The original Blair Witch Project isn’t necessarily a film that I like but I get the appeal it has and I do carry my own respect for it, and in the hopes of finding some surprise out of a new Blair Witch film, anticipation only increased when Adam Wingard and Simon Barrett were directing and writing. Wingard and Barrett have shown themselves to be able to give horror a new voice in a modern age especially with a repertoire of short films as part of the first two V/H/S films and The Guest, so did it all pay off with Blair Witch? I’m sad to say the answer is no.
Blair Witch ignores the events of the abysmal Book of Shadows: Blair Witch 2 now to directly continue off from the events of The Blair Witch Project. James Donahue, the brother of Heather Donahue from the original film, discovers a video of supposedly his sister after her disappearance and now brings an entire group of his own friends in order to set out and make a documentary about this search. It was nice to see a return to the found footage format for the Blair Witch series but to see it was also going to tie in with a supposedly new story it wishes to tell, something along the lines of an homage to the original was set to come but maybe there’s a level to which the supposed “homage” becomes far too much it copies every beat down.
It was from there Blair Witch only began to fall: it takes what fans loved and recognized most out of The Blair Witch Project in order to blatantly copy down story beat after story beat and the attempts at shock soon begin to lose their value. As a matter of fact because one would already recognize such beats to begin with, the tension was nonexistent and everything can be seen from a mile away. It’s one thing to pay homage to a source of inspiration but changing up dialogue while keeping what anyone can so easily recognize from a source that they already would have familiarized themselves with only erases the suspense of what is set to come about, instead it just makes for a continuous bore. Sure, Wingard can craft a few intense moments from only showing glimpses contrasting what the original aimed for but they aren’t enough to hide what so blatantly retreads upon familiarity.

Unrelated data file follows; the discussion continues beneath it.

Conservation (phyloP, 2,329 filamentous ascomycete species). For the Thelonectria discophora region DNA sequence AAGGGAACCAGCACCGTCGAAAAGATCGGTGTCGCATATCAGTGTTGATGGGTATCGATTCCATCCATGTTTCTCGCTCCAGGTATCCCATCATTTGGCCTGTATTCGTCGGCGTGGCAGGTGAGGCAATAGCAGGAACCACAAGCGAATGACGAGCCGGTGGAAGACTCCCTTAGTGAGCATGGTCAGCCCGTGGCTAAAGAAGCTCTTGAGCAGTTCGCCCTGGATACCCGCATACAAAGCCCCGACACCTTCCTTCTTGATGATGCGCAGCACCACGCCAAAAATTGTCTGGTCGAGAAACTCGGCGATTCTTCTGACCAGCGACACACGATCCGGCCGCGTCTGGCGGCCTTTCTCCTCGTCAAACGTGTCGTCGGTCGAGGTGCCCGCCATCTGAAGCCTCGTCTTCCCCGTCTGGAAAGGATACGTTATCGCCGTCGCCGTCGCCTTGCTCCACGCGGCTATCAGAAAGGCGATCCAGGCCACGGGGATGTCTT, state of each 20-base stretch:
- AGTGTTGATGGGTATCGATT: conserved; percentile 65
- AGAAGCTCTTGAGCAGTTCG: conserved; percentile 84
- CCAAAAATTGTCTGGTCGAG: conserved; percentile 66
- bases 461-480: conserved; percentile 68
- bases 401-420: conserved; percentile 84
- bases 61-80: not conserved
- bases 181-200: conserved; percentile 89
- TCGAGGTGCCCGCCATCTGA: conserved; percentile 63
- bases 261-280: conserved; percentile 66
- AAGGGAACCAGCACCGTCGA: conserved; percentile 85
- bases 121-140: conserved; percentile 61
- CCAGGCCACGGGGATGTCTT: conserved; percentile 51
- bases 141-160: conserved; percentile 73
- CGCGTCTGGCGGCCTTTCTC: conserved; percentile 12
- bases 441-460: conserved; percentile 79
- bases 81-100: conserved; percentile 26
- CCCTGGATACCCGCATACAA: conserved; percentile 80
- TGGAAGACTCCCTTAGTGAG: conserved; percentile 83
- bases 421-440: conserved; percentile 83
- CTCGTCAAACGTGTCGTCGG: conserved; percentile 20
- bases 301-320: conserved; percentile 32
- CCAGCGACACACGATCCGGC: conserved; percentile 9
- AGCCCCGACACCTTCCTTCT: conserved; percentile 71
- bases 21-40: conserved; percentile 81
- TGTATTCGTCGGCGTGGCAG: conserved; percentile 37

It doesn’t stem only from the lack of tension where Blair Witch simply doesn’t work, it’s a film that updates The Blair Witch Project now with more improved technology and that’s it. With all of the improved technology, what only could ever be fitting is that we now have characters who are just plain idiots in order to emulate The Blair Witch Project and indeed, it’s what we got. A camera crew that decides to go into the woods is quite surprisingly scarce on safety equipment the moment they first come in, but at least it made sense with the low budget approach to the original Blair Witch Project but all that comes by in Blair Witch is just one cheap flashlight for each member and bad things come along for the crew. Of course it was every last member in themselves that caused all of this to happen, and with a lack of real connection towards any of them, there’s no reason to care anyway.
What’s most frustrating is the sort of logic that Blair Witch is presenting in order to keep everything moving at convenience. Loads of stupid decisions come by (i.e. operating webcams from drones even though it was established there was no signal in the forest), made by even stupider and more unconvincing characters who never grab our interest enough, all presented just to add up to the film’s primary issue with retreading upon the original Blair Witch Project. I’d understand wanting to homage the original material because of how influential it was upon a new sort of horror film for its time but there’s no point in trying to emulate so many of the most familiar aspects if so little new can come about.
If something at least saved the experience, it would be the final sequence. Sure, there’s a copy of the iconic apology which concluded the original Blair Witch Project but at least it feels like something more were attempted on Adam Wingard’s end even if it ended up resulting to more idiocy on the characters’ ends. I wish that I didn’t carry such a harsh reaction towards Blair Witch because even though I was never a fan of the source which inspired it, I still carried a certain respect for it on the count that it has laid an important mark on a different sort of horror film through its success. Sadly it has also inspired numerous clones and Blair Witch happens to be one of the most blatant of them all.
Watch the trailer right here.
All images via Lionsgate.
Directed by Adam Wingard
Screenplay by Simon Barrett
Produced by Keith Calder, Roy Lee, Steven Schneider, Jessica Wu
Starring James Allen McCune, Callie Hernandez, Brandon Scott, Valorie Curry, Corbin Reid, Wes Robinson
Release Year: 2016
Running Time: 89 minutes